The Fort Worth Police Officers Association, the union representing Mr. Dean at the time, claimed that he had never been the focus of an inquiry and was “extremely rattled up” by the shooting. The union said the only noteworthy mention in his personnel file was a car accident. One month after finishing his training at the police school, in April 2018, he began working for the organization.
The first witness called was Ms. Jefferson’s young nephew.
His mother was ill and unable to care for him, so he recalled moving in shortly before the shooting with his grandmother and his Aunt Tay, as he called her. His aunt, who obtained a biology degree from the Xavier University of Louisiana in 2014 and worked as a sales representative for medical supplies, had aspirations of attending medical school. The youngster testified to the jury that she also had a fun side and enjoyed playing video games with him.
Zion testified that on the evening of October 12, 2019, the two burned some of the hamburgers they were preparing and opened two doors to let the smoke out.
According to a synopsis of the incidents provided by the prosecution, a neighbor saw that the doors were open at around 2:30 a.m. and contacted a nonemergency number to report it while Zion had gone to bed and his aunt had stayed up playing video games.
At the time, Mr. Dean and Carol Darch, his partner, were fresh police academy grads, responded to the call for an “open structure,” which was a nebulous description that might refer to anything from a burglary in progress to a report of an abandoned home. Prosecutors claimed that it was not a welfare check, in which case officers would frequently knock on the doors or phone inside.
Zion said that “he had awakened and joined his aunt playing video games by that time. He claimed that Ms. Jefferson then heard an odd noise coming from the outside and grabbed for a revolver she had been carrying in her purse.”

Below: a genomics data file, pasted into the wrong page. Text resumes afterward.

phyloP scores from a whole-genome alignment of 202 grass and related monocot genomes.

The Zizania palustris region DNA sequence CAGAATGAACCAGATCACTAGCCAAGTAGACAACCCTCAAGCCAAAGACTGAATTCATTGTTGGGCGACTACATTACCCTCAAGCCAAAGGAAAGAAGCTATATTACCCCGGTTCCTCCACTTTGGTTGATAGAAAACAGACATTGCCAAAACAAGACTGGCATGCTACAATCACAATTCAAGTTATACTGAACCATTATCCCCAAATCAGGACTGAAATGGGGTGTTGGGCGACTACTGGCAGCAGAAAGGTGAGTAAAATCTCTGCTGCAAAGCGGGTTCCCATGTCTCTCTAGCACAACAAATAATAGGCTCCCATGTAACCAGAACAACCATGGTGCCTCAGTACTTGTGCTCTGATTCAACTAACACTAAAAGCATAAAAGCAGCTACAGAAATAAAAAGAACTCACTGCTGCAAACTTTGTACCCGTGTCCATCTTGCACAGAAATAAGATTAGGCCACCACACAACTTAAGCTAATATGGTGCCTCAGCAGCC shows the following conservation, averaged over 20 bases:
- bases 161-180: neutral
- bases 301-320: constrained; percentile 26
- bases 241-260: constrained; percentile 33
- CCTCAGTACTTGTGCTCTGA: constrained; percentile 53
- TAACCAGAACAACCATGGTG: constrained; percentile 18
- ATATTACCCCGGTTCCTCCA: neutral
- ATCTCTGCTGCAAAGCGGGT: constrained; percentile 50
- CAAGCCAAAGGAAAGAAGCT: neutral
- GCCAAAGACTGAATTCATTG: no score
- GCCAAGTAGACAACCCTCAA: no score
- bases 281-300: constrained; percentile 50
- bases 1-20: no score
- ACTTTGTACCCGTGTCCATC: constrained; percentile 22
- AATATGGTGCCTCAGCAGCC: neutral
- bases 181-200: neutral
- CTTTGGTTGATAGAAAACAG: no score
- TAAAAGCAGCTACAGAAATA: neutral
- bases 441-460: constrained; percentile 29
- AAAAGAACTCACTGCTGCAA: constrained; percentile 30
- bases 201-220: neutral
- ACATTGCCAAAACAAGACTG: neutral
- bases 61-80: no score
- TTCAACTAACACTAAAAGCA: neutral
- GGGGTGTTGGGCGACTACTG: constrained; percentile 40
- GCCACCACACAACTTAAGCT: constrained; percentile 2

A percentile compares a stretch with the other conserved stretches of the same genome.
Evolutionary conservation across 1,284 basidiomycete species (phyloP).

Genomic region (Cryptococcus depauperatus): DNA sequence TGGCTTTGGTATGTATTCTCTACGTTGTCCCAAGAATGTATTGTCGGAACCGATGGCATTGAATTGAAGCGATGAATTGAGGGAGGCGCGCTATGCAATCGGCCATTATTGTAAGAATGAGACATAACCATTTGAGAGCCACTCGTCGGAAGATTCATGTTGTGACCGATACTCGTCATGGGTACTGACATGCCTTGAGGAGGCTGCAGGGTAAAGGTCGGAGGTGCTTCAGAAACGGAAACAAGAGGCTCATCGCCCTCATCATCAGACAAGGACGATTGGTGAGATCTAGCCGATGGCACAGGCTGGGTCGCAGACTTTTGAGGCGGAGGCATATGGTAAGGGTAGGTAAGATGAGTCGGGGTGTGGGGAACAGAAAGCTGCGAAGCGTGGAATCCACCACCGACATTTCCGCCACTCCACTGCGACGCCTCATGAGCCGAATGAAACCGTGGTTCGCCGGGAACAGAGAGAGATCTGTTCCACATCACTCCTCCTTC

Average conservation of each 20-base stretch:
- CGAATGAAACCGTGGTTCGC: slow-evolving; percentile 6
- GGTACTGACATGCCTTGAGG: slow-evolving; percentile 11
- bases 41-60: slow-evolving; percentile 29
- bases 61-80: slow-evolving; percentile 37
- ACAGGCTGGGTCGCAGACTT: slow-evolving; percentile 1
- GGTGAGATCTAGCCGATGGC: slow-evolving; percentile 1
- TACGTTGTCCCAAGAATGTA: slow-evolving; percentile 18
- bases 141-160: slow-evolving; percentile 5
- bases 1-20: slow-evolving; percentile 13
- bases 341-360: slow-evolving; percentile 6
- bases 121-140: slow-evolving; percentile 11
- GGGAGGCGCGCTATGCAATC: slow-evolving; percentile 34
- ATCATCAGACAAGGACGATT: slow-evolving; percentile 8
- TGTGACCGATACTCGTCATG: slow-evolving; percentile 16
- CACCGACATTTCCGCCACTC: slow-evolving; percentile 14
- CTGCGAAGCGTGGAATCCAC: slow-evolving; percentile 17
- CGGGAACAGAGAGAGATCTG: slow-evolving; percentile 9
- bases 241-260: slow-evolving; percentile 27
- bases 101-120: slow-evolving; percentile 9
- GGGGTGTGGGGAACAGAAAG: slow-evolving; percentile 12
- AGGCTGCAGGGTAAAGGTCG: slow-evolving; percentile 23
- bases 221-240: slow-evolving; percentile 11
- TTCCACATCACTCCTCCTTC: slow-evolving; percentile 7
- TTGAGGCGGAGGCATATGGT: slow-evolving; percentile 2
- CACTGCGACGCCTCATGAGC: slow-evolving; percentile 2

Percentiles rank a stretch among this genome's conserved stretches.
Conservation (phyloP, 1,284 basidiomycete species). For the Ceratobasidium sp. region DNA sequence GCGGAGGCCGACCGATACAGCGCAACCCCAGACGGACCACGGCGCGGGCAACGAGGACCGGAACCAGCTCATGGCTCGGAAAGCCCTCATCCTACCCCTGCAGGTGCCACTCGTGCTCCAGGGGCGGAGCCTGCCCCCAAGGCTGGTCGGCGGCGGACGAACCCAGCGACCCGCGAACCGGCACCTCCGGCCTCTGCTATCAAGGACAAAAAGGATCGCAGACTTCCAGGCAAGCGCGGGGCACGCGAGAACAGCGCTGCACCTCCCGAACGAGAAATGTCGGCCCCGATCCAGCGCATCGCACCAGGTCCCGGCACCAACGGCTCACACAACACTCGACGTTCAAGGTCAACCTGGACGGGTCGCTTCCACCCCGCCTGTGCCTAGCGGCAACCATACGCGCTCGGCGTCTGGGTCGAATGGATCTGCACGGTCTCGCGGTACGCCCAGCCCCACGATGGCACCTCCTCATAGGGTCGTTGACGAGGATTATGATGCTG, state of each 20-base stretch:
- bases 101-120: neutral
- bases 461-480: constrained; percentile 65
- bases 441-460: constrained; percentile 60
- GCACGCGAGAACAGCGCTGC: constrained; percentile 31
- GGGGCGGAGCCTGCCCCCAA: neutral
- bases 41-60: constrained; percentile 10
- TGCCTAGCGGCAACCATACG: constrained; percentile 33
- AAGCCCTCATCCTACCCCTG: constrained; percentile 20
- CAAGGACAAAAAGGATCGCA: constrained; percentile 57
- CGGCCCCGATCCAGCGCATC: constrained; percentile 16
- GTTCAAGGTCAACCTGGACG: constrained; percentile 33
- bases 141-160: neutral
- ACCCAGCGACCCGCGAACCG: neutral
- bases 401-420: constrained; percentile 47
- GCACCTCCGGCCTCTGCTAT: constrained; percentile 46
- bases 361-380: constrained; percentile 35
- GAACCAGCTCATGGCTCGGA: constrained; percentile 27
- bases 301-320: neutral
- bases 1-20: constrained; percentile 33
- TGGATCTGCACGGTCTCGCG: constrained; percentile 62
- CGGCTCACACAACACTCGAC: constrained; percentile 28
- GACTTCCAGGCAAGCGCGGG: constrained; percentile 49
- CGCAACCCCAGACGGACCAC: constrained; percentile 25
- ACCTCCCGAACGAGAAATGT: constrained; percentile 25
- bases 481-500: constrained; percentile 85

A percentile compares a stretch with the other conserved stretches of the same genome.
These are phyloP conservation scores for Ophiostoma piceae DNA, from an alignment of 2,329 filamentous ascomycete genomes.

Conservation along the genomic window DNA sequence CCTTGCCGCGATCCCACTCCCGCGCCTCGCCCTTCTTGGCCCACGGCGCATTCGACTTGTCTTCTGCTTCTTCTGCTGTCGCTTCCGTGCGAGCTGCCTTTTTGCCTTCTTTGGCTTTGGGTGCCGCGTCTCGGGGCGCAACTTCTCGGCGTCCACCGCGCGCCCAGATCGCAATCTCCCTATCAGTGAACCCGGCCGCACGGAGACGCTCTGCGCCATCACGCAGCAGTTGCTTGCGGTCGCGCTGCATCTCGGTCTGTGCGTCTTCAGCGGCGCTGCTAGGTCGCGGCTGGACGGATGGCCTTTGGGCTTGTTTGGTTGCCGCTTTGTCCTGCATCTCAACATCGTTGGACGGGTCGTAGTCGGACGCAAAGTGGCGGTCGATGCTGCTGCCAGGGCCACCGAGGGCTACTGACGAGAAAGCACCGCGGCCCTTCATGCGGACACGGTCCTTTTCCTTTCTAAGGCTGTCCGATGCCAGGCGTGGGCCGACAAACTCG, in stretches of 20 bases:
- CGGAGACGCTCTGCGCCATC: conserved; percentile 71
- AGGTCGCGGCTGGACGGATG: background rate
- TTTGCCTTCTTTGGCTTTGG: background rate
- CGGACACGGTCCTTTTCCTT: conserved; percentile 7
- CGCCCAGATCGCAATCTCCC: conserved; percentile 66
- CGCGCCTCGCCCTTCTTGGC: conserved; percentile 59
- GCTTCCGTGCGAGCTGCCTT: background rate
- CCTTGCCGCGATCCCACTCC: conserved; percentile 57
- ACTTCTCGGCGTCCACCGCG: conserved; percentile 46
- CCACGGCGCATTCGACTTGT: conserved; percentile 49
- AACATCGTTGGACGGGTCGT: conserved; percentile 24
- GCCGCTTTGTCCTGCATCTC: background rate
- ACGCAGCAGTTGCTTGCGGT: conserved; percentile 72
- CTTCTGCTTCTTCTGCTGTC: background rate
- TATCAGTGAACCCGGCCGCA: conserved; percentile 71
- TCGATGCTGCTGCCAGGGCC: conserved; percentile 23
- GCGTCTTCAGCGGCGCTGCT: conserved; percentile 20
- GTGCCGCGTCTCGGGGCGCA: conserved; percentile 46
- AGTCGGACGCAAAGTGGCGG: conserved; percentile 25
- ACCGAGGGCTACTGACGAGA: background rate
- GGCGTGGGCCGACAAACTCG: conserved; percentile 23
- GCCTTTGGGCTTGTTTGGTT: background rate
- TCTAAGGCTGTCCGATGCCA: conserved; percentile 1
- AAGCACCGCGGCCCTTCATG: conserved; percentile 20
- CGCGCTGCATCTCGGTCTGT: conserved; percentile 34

Ms. Deener, the prosecutor, said Mr. Dean yelled, “Put your hands up! Show me your hands!” but never gave Ms. Jefferson a chance to react.
Zion claimed he had no memory of the events leading up to the shooting, only that his aunt had been standing at the window one moment and lying on the ground the next.
“She was crying and just shaking,” he said.
The jury was shown a video interview that was taken two hours after the incident and in which the youngster, still in his pyjamas, supplied more details the day after he gave his testimony. He is overheard telling a woman that he saw his aunt point her gun at the window and that he could make out an officer’s badge, flashlight, and gun on the other side of the glass.
In the same video, he also claimed to have heard the police yell and order his aunt to put her hands up; when she disobeyed, he claimed, the officer shot his gun. He made these claims before the jury.
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He claimed that on the night of the occurrence, he had been perplexed and unsure whether what he had seen was genuine or a dream. Days later, he discovered she had passed away.
On December 15, 2022, a Tarrant County jury found former Fort Worth police officer Aaron Dean guilty of the death of Atatiana Jefferson in October 2019.
Dean was charged with murder after shooting and killing Jefferson while responding to an “open structure” report that night. He was guilty of manslaughter, a lesser penalty.